Please call Lee from Acentria Insurance at 954-351-1960 for free quotes on Home Insurance, Auto, Flood, Private Flood, Car, Business & Commercial & Life & Financial products as well.

The House of Representatives on Tuesday voted 237-189 to pass the 21st Century Flood Reform Act (H.R. 2874) – a package of seven bills that reauthorizes the National Flood Insurance Program (NFIP) until 2022 and introduces various reforms.

The fate of the NFIP now rests with the Senate, which may adopt the House bill or a version of it, advance its own bill, or do nothing

There are a lot of good reforms in this bill for both taxpayers and ratepayers,” said House Financial Services Committee Chairman Jeb Hensarling (R-Tex.). “It is an absolutely revolutionary reform that we can break open the government monopoly and bring in market competition, innovation, more affordable rates for so many.”

Democrats said the measure would raise costs on low and middle income homeowners through higher premiums and surcharges and mean fewer people would buy flood insurance. They also warned it could trigger foreclosures in some high-risk, low-income areas.

Some of the reforms in the House bill seek to encourage more private flood insurers to enter the market; reduce costs from repetitive loss properties, improve flood mapping; cap annual premium increases and surcharges; continue the current practice of grandfathering certain properties from risk-based rates; and require the Federal Emergency Management Agency (FEMA), which administers the flood program, to share historic flood loss data with private insurers. Another provision would permit WYO insurance companies to also sell their own private policies, a practice now prohibited.

Other provisions would reduce the reimbursements to the private insurers involved in the WYO program; limit the premium on any residential property to $10,000 a year regardless of the property value; allow businesses to opt out of the flood insurance requirement after one year; and permit localities to create their own flood maps,

Hensarling stressed the need to mitigate the costs of repetitive loss properties. “We have to realize if we’re going to make this program sustainable we cannot have one percent of the properties causing 25 percent of the losses. Ultimately, if all we do is rebuild the same properties in the same fashion in the same location, that is neither wise nor compassionate,” said the congressman, who has announce he will not run for re-election.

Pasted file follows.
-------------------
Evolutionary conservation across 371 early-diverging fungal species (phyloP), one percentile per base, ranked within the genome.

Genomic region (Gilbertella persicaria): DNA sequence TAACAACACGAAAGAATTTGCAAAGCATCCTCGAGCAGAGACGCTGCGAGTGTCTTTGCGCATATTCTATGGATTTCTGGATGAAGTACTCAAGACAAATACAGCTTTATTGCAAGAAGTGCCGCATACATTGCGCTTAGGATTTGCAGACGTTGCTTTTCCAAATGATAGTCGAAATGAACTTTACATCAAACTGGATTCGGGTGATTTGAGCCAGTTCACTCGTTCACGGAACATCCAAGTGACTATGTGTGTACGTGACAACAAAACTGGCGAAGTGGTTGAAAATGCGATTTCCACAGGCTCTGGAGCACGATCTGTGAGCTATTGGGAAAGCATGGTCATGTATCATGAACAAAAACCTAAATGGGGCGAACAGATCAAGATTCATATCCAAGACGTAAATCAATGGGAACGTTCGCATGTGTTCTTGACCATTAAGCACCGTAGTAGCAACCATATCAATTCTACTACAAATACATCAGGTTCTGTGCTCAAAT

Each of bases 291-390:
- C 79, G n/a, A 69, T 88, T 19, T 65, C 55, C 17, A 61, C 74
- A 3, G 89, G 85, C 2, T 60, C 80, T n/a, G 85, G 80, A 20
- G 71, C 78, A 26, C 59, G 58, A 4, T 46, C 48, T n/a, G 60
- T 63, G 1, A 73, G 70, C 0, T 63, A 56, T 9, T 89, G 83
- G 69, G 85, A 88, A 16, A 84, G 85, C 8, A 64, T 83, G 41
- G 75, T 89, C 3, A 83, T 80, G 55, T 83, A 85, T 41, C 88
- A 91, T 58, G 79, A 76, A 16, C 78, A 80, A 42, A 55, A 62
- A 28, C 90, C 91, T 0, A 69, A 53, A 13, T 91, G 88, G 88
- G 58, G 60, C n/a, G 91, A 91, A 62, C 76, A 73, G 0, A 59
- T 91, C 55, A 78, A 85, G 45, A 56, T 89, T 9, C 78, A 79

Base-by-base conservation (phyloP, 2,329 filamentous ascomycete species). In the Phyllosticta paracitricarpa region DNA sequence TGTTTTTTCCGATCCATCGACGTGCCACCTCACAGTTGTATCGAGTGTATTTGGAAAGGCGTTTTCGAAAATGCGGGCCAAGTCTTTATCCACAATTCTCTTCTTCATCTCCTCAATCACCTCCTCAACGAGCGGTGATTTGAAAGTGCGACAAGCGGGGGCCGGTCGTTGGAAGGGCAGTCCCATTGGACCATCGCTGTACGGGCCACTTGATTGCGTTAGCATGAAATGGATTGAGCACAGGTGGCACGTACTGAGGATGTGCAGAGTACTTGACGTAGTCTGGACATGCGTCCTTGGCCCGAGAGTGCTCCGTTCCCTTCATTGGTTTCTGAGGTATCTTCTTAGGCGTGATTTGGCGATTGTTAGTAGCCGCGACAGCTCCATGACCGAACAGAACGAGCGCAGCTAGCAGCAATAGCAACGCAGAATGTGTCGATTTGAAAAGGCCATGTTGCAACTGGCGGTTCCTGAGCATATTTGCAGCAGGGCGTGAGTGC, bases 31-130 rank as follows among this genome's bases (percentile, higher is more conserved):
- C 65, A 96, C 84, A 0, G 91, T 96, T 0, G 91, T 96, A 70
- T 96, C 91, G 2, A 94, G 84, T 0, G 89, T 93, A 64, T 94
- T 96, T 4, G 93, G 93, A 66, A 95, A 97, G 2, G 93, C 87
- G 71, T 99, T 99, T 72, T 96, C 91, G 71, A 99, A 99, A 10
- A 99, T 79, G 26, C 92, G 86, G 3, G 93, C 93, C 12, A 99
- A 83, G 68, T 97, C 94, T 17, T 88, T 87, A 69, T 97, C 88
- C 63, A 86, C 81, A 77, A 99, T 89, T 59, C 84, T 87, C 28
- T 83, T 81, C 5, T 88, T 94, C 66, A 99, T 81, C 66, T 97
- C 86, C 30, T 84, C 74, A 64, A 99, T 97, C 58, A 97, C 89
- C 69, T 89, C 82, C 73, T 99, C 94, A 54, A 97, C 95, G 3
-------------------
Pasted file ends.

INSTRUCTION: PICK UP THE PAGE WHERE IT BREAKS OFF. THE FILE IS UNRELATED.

The final House measure does not go quite as far in some ways as the original seven measures passed by Hensarling’s committee. To assure passage, Hensarling withdrew or amended several provisions including one that would have blocked NFIP from selling policies to homes valued at $1 million or more.

Please enjoy the full article below;

https://www.insurancejournal.com/news/national/2017/11/15/471159.htm

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Please contact Lee at Acentria Insurance at 954-351-1960 for free quotes On Home Insurance, Flood Auto, Private Flood, Car Insurance, Business & Commercial policies and Life & Financial products as well.

Hurricane Irma’s damaging rampage through Florida may require the state fund that provides backing to private insurers to pay up to $5.1 billion in claims.

Anne Bert, chief operating officer for the Florida Hurricane Catastrophe Fund, said Thursday the fund will be able to pay claims with cash. That means the fund will

The financial health of the fund is important because the state can impose a surcharge on most insurance policies to replenish it if money runs out. Some critics have called the surcharge a “hurricane tax.”

The fund entered storm season in good financial shape and new estimates conclude the fund could borrow up to nearly $8 billion.

The $5.1 billion claims estimate is preliminary, but actuaries said they based it on experience from previous hurricanes.

not have to borrow any money.

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https://www.insurancejournal.com/news/southeast/2017/10/30/469653.htm